Performed in the original German with Czech and English surtitles
Time is a strange thing, it doesn’t change things.
Probably no one expected after such dramatic and - for his period - controversial works as Elektra and Salome that Richard Strauss would produce a comic opera interlaced with the rhythms of Viennese waltz. The libretto by Strauss court collaborator Hugo von Hofmannsthal, who was freely inspired by the works of the gentlemen Louvet de Couvrai and Molière, features an amusing plot about an elderly Baron named Ochs who wants to marry a young, rich girl; his plans are foiled by the fact that his chosen Sophie falls in love with a certain Octavian after he gives her a ceremonial silver rose in the Baron´s name. Its classification as a comic opera may be misleading, however: the intertwining of the layers of Viennese society in the middle of the 18th century is a source of many humorous situations but the work also features aspects which are less funny and more concerned with the human condition. These mainly arise in connection with the character of the ageing marshal – the desire to be young and the fear of growing old, infidelity, and selflessness in love.
Synopsis of the Opera
Dawn is breaking… The Marschallin wakes up aft er a night spent with Octavian, Count Rofrano. Her young lover is asleep and the Marschallin is saddened by the merciless passing of time. Octavian also awakes, and, with youthful gusto, tries to call back the night – he does not wish the morning to arrive, as it means he shall have to share his beloved with others. Their conversation is interrupted by voices from the anteroom. Their initial panic that the Marschallin’s husband has returned from hunting is replaced by relief when they fi nd out that the noise is caused by her cousin, Baron Ochs von Lerchenau, who is there on an uninvited visit. In order not to compromise his lover, Octavian puts on a maid’s dress and pretends to be a servant, Mariandel. Ochs, who has come to ask the Marschallin to arrange for a bridesman for his upcoming wedding to Sophie von Faninal, makes a persistent effort to flirt with Mariandel. The morning reception begins, and a hairdresser, a hatter, petitioners for alms and an Italian singer all appear, along with a pair of Italian fraudsters, Valzacchi and Annina, who offer their services. Ochs discusses the terms of the marriage contract with his cousin’s notary and argues about Sophie’s dowry, as he is marrying her only because of money. Valzacchi and Annina promise Ochs that they will arrange for him to meet Mariandel. The Marschallin agrees to arrange for Ochs’s engagement gift – a silver rose – to be handed over to Sophie by Count Rofrano. Everyone leaves and the Marschallin begins thinking about how she was married away as a very young girl who had just returned from a monastery. Octavian returns and finds her in a pensive mood. She knows their love will end soon and that Octavian will leave her for a younger girl.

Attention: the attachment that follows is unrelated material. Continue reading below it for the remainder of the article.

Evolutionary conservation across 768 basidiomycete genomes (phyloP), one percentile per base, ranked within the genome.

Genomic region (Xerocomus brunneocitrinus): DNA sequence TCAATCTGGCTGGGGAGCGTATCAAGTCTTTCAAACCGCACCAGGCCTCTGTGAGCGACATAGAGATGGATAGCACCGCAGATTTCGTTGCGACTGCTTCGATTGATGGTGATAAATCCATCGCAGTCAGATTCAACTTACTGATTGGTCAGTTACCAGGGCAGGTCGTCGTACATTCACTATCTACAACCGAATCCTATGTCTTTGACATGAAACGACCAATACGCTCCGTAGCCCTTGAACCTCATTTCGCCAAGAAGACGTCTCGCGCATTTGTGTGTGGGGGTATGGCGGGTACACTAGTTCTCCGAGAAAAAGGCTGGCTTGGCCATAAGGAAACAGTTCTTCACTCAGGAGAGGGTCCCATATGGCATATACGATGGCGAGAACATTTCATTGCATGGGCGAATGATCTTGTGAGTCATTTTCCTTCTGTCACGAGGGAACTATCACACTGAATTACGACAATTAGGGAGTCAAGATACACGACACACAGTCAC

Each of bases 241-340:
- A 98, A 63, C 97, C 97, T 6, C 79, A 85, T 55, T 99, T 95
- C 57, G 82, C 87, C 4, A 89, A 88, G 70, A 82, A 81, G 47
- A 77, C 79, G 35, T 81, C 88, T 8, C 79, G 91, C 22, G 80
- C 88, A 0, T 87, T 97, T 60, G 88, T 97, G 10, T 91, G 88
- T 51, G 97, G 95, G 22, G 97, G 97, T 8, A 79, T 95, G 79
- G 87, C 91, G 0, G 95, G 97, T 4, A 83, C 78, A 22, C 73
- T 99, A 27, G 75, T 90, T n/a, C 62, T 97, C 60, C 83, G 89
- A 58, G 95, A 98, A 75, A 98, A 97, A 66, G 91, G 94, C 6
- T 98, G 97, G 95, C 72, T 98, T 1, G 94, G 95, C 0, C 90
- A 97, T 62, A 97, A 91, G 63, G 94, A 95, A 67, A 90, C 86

The bride-to-be, Sophie, is impatiently awaiting the arrival of a cavalier with a rose and the bridegroom. She is determined to get married because only then will she have a place in society as a woman. Octavian arrives with the rose and they both immediately feel aff ection for one another. Faninal returns with Ochs, who off ends Sophie with his haughty and rude behaviour right from the start. The Baron then leaves to sign the wedding contract and Sophie begs Octavian for help. Their confession of love is interrupted by Valzacchi and Annina, who rouse the whole house. The argument which ensues turns into a duel in which Octavian wounds Ochs slightly. The latter makes a scene and lets Faninal and a doctor fuss over him. In the meantime, Octavian bribes Annina to hand over a letter to Ochs with an invitation to a meeting from Mariandel. Ochs refuses to pay Annina for the delivery and makes both of the Italians angry with him.
A trap is prepared for Ochs at the inn. He arrives with Mariandel – who is Octavian in disguise – and tries to get “her” to go to bed with him. However, the wine he’s drunk and the unmistakable similarity between Mariandel and Octavian prove a distraction for Ochs, as do the conspirators, who keep spying on them. Everything culminates with Annina storming into the room pretending to be Ochs’s wife, accompanied by several children who hang on to Ochs crying “Daddy, Daddy!” Ochs calls the police and the commissioner arrives. The situation is not developing well for Ochs, and in his attempts to explain what he is doing in the room with a young girl, he claims that Mariandel is his fiancée, Sophie. Faninal, for whom Octavian has sent, arrives to witness all the confusion. With the arrival of the Marschallin, the Baron realizes that he has been deceived and on her advice exits the field “like a cavalier”. The Marschallin knows that Sophie and Octavian are in love with each other and that it is time to let Octavian go. After all, she did promise that she would love not only him but also his affection for another when the moment comes. She departs with Faninal, leaving the young couple to their love.